Baku and Absheron


Visit Guide to Baku and Absheron

From the futurism of the Flame Towers to the antiquity of the UNESCO-listed Old City, there is something for everyone in Baku, Azerbaijan’s vibrant capital. You can shop at ultra-modern malls, browse world-class museums and dance the night away at nightclubs. Head north to the Absheron Peninsula for beaches and fire-worshipping heritage and south for the petroglyphs of Gobustan.
By Plane

Baku is well-connected with major global air hubs and boasts the state-of-the-art Heydar Aliyev International Airport about 30 minutes’ drive from the city centre.

You can travel from Baku north to the Absheron Peninsula and south to Gobustan by buses or taxi, and the large city of Sumgayit to the north is reachable in only 30 minutes from central Baku thanks to an express railway.

Baku is a city of stunning contrasts where east and west, old and new mix harmoniously. Its UNESCO-listed Old City harks back to Baku’s days as a small port city on the Silk Road and buzzes with bistros, cafes, art studios and antiques shops.

The city’s modern skyline is studded with futuristic buildings, notably the Flame Towers and Zaha Hadid-designed Heydar Aliyev Centre. There’s a great selection of galleries, museums, theatres, and concert halls uncovering Azerbaijan’s rich culture and history. You can discover Azerbaijani food and wine at the city’s countless bars and restaurants, and enjoy strolling through the city’s many parks and boulevards.

North of Baku, the Absheron Peninsula attracts the crowds in summer with its resorts and beaches, and you can venture here year-round to discover Azerbaijan’s fascinating fire-worshipping heritage. The Absheron’s other attractions include medieval towers, a winery and the Zira Cultural Centre and Eco Park, among others. South of Baku, the petroglyphs and mud volcanoes of Gobustan are one of Azerbaijan’s top attractions.

Baku’s exquisite Old City is a historical gem. The ancient core of the city, it hosts major landmarks the Maiden Tower and the Shirvanshahs’ Palace, which both house fascinating museums. Another great sight to visit is the Baku Khan’s Palace. Elsewhere in Baku, the National History Museum is well worth browsing for an overview of Azerbaijan’s eventful past. Dotted around the city centre, meanwhile, are the architectural traces of Baku’s fabled Oil Boom period of the late 19th-early 20th centuries.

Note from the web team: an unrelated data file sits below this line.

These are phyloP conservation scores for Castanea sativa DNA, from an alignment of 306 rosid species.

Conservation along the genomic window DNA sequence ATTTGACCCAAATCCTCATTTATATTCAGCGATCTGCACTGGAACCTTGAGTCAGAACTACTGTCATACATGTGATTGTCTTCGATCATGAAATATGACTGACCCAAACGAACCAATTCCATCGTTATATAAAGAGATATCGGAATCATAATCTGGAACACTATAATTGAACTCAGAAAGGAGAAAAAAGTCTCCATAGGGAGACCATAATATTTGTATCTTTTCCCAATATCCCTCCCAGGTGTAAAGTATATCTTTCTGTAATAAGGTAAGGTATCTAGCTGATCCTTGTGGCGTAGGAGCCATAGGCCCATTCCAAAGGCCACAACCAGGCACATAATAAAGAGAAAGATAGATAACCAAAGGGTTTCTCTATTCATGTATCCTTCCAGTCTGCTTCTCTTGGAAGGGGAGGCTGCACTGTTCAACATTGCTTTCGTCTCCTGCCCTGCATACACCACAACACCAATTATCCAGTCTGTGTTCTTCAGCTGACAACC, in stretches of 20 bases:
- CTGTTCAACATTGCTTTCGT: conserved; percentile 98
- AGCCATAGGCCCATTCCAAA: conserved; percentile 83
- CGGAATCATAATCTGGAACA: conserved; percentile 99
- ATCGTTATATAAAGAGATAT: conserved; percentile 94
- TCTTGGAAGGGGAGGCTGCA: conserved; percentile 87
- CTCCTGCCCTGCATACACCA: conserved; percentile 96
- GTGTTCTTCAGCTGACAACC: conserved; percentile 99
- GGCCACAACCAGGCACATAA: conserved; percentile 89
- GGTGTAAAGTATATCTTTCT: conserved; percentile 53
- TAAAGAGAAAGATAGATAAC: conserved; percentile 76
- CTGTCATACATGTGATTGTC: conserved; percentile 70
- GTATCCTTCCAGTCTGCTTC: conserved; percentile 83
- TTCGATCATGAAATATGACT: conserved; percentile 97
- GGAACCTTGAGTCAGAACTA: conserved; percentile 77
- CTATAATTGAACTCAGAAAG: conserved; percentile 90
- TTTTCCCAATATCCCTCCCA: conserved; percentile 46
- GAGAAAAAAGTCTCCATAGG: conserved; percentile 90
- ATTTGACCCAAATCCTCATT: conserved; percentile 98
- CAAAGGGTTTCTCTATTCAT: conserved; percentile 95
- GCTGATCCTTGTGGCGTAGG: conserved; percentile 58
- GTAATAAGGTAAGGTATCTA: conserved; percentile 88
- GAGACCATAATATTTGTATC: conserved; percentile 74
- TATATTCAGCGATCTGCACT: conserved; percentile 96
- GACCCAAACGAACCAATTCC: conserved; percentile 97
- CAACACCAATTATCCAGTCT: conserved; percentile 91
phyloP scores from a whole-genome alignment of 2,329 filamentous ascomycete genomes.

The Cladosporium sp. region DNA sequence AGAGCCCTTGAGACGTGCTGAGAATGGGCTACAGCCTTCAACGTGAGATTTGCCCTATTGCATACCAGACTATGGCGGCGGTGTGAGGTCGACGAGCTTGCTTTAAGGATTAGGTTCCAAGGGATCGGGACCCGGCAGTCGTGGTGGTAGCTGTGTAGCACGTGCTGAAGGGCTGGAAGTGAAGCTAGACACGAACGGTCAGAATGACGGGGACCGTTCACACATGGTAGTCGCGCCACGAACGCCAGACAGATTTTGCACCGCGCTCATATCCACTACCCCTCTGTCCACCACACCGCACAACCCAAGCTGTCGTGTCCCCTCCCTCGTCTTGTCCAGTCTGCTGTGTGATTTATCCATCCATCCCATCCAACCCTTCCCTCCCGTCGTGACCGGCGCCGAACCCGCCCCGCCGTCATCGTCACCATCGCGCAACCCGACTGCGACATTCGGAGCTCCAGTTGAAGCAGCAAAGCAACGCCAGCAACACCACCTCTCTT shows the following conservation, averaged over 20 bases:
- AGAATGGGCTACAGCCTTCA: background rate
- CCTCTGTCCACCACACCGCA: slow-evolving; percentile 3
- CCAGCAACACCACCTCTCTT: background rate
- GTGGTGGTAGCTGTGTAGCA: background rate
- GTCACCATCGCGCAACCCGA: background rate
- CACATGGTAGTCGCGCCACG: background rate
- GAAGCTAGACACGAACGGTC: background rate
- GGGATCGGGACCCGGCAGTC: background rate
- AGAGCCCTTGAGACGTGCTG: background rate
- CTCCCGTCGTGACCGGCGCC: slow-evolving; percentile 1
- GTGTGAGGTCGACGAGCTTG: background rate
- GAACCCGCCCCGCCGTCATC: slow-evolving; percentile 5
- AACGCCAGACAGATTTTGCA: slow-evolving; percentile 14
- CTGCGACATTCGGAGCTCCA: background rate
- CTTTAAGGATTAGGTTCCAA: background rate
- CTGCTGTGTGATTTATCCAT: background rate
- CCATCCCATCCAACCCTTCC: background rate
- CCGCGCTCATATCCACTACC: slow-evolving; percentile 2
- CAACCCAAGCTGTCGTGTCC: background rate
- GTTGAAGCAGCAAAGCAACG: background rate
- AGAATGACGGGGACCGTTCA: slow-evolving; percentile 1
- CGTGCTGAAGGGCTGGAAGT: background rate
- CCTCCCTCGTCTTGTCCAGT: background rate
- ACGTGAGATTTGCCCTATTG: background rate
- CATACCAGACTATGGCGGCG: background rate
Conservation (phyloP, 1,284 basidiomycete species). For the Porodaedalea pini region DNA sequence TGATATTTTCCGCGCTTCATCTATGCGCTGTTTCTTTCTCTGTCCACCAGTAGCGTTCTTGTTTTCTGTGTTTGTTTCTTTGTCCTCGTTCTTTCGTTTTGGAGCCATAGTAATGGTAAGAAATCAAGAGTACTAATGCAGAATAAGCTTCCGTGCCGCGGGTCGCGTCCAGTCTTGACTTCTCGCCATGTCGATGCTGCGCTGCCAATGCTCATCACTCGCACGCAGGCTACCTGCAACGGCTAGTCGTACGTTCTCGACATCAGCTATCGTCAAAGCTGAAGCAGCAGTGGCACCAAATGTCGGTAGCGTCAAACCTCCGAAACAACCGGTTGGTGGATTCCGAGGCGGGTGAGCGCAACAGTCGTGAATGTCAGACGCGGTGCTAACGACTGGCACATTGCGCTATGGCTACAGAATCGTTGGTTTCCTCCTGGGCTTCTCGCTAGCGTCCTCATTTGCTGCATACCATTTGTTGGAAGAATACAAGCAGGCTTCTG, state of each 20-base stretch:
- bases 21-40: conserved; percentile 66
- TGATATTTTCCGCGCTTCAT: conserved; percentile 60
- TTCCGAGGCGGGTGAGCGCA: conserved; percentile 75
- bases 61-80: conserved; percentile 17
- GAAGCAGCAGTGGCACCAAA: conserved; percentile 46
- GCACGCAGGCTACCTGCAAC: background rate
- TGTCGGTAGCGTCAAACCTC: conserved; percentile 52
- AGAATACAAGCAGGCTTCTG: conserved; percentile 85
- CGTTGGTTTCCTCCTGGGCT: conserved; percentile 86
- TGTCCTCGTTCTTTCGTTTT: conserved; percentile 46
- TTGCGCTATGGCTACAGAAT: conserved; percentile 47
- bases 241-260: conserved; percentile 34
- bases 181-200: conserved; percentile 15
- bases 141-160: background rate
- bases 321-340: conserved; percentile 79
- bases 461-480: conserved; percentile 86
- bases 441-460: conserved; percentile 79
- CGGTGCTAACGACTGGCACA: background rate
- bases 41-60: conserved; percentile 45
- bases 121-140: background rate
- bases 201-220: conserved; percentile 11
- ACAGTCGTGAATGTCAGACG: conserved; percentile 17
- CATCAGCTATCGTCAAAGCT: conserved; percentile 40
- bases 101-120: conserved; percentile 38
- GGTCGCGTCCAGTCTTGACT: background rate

A short drive south of Baku is a must-see sight: the UNESCO-protected petroglyphs of Gobustan. There are over 6,000 of them with the oldest dating back some 40,000 years. Nearby you can also visit some of Azerbaijan’s astonishing collection of mud volcanoes – the greatest concentration of them in the world.

The Absheron Peninsula has two sites associated with ancient fire-worshipping: Yanardag and the Ateshgah Fire Temple. The latter was built in the 18th century by Hindus trading in Baku who deemed the astonishing naturally burning flames here sacred. You can see the last naturally occurring flames flickering away mysteriously on the Yanardag hillside. Visit these places to understand why Azerbaijan is often called ‘the land of fire.’

Baku boasts a vibrant cultural scene. Here you’ll find the country’s best museums spanning a wide range of themes, from the fantastic Carpet Museum to a host of house museums and the new Ship Museum recounting the story of Caspian Sea shipping.

Events and Festivals

Baku is also where many of Azerbaijan’s events and festivals happen, from the annual F1 Azerbaijan Grand Prix to the autumn Baku Jazz Festival, attracting performers from around the world. The very popular Zhara Music Festival takes place each summer on the Caspian coast of the Absheron Peninsula with performances by top stars mainly from the CIS region.


The city’s many authentic restaurants dishing up national cuisine are great places to try beloved Azerbaijani dishes like dolma, plov and gutabs, and to get a taste of Azerbaijani wine. There are excellent theatres and concert venues, too, with busy schedules. For example, you can enjoy an evening of mugham – a national folk music genre – at the Mugham Centre, or head to the popular Marionette Theatre for a memorable rendition of Azerbaijani classics like Leyli and Majnun.

Baku is the largest city on the Caspian Sea and the world’s lowest-lying capital at 28 metres below sea level. Its climate is semi-arid with mild winters and hot and humid summers. The city is famous for the strength of the winds, especially in winter.

The Absheron Peninsula surrounding it is rich in oil and gas deposits – and mud volcanoes! The Absheron is in fact the most arid area in Azerbaijan and its landscape is largely semi-desert. To explore its wild side, head to the Absheron National Park on the very tip of the peninsula where you can see gazelles and rich birdlife. The Caspian Sea, meanwhile, is the world’s largest lake and inhabited by up to 400 endemic species.

The oil and gas industry dominates the economy of this region. Baku being a large capital city, it also hosts a wide variety of other industries, including metallurgy, construction, transportation, creative industries, and increasingly tourism.

The city of Sumgayit is the second largest industrial city in Azerbaijan after Baku and hosts a number of companies working in the metallurgical, chemical, construction, textiles and pharmaceuticals industries.

Agriculture is widespread on the Absheron Peninsula, including growing fruits, vegetables, nuts, saffron and flowers, as well as viticulture and livestock farming. Besides oil, salt has also historically been extracted on the Absheron.

Main Attractions in Baku and Absheron
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